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MRI finding states minimal tonsillar ectopia not in the range of a Chiari I malformation. Menaing?

DOCTOR OF THE MONTH - Nov 2013
Nov 2013
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Practicing since : 1994
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I recently had an MRI with and without contrast for complaints of headache, neck pain esp. in occipital region that radiates through back of head, and transient scalp tenderness that has been going on for 2 to 3 yrs. I am a 56 yr old female. I do have empty sella but I would like to know if I should be concerned about MRI finding that states minimal tonsillar ectopia not in the range of a Chiari I malformation. No measurements were given if that even makes a difference. The ordering neurologist did not seem too concerned with this finding. I am wondering if I should go for a second opinion. Any thoughts? Thank you Sincerely, XXXXX
Posted Fri, 27 Sep 2013 in Headache and Migraines
 
 
Answered by Dr. Sudhir Kumar 6 hours later
Brief Answer:
Minimal tonsil liar ectopia is not of any concern

Detailed Answer:
Hi,

Thank you for posting your query.

I would like to reassure you that your MRI finding of tonsillar ectopia is not of any concern and this finding can be ignored.

I routinely see these cases, and they remain asymptomatic without causing any problems.

If the tonsil herniates more, then, it can compress the lower brainstem and upper cervical spinal cord, causing symptoms, which would not happen in your case. Also, this finding is congenital, so, if you have remained symptom free till now, it is unlikely you would develop symptoms now.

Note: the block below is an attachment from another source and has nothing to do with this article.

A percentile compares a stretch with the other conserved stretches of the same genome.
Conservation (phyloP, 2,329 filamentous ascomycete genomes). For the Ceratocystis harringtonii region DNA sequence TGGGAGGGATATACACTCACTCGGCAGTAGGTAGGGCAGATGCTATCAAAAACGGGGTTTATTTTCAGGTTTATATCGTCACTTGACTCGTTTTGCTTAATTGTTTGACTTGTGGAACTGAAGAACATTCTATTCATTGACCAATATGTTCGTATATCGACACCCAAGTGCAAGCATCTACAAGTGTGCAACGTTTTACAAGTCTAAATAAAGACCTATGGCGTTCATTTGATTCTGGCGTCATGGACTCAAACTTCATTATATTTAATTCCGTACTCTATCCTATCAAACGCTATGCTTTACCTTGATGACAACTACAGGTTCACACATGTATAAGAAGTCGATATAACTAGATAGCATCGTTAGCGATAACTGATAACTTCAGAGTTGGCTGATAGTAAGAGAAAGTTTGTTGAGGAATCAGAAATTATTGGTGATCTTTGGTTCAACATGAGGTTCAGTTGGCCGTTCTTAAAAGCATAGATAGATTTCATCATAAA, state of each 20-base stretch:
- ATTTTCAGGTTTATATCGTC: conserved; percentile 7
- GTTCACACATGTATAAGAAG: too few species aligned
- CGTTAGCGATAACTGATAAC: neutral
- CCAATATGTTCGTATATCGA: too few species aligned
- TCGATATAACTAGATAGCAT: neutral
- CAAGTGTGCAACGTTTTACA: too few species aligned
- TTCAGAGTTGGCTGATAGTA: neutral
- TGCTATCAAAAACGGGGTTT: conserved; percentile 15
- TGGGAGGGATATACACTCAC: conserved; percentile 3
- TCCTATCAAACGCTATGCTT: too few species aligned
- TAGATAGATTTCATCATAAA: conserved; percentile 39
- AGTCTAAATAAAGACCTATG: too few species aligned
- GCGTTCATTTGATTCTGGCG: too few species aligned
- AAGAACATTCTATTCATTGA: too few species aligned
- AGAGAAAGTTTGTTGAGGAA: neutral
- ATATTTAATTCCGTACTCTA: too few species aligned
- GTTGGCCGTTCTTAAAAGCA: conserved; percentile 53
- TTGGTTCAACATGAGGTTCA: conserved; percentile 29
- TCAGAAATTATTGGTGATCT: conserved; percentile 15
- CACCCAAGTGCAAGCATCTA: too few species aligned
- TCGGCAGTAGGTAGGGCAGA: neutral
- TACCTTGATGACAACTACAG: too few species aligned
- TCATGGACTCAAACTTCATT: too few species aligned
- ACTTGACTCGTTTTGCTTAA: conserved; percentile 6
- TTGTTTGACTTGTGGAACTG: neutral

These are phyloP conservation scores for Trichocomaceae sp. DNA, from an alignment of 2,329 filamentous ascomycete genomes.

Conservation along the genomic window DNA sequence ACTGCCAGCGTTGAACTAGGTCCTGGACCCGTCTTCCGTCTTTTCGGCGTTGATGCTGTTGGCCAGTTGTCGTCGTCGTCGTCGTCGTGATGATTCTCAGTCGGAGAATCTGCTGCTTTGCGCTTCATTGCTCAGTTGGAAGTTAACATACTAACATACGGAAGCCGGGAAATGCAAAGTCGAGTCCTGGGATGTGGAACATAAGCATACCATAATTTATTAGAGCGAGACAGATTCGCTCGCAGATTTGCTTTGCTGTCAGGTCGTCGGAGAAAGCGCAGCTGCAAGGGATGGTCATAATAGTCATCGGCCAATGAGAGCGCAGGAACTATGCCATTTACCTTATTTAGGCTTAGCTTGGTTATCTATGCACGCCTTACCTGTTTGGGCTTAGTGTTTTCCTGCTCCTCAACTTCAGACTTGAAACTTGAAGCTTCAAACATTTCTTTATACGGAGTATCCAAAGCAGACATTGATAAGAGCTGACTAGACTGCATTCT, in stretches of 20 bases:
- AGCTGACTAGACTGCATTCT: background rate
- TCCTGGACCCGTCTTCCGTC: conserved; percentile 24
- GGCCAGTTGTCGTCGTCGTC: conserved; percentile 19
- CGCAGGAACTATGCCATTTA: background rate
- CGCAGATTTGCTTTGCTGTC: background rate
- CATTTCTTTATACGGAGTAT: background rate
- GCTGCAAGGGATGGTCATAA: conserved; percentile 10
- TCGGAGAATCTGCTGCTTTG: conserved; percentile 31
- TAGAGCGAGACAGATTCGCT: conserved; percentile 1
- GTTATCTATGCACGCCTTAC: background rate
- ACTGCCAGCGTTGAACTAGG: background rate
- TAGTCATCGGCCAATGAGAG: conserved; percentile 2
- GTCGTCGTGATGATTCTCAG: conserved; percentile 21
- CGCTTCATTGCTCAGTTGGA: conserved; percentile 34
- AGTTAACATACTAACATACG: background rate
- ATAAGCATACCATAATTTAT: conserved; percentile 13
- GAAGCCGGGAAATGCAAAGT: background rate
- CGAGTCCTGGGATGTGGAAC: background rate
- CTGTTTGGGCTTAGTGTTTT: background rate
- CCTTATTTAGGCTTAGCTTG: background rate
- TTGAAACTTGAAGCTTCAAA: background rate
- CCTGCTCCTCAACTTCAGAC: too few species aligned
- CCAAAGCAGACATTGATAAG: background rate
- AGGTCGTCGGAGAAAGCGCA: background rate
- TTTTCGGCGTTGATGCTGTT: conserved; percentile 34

I hope it helps. Please get back if you have any more queries.

Best wishes,
Dr Sudhir Kumar MD DM (Neurology) XXXXXXX Consultant Neurologist
Above answer was peer-reviewed by
 
Follow-up: MRI finding states minimal tonsillar ectopia not in the range of a Chiari I malformation. Menaing? 3 hours later
How unusual is it for a 56 year old female to have giant cell arteritis, even if she has many of the symptoms?
 
 
Answered by Dr. Sudhir Kumar 7 hours later
Brief Answer:
It is not uncommon.

Detailed Answer:
Hi,

Thank you for getting back.

It is not uncommon to diagnose giant cell arteritis in a 56-year old.

The typical symptoms would be intermittent one-sided headache, especially in the temple region, in a person above 50 years of age.

Elevated ESR in the blood is a strong clue to the diagnosis.

Best wishes,
Dr Sudhir Kumar Md DM (Neurology)
Above answer was peer-reviewed by
 
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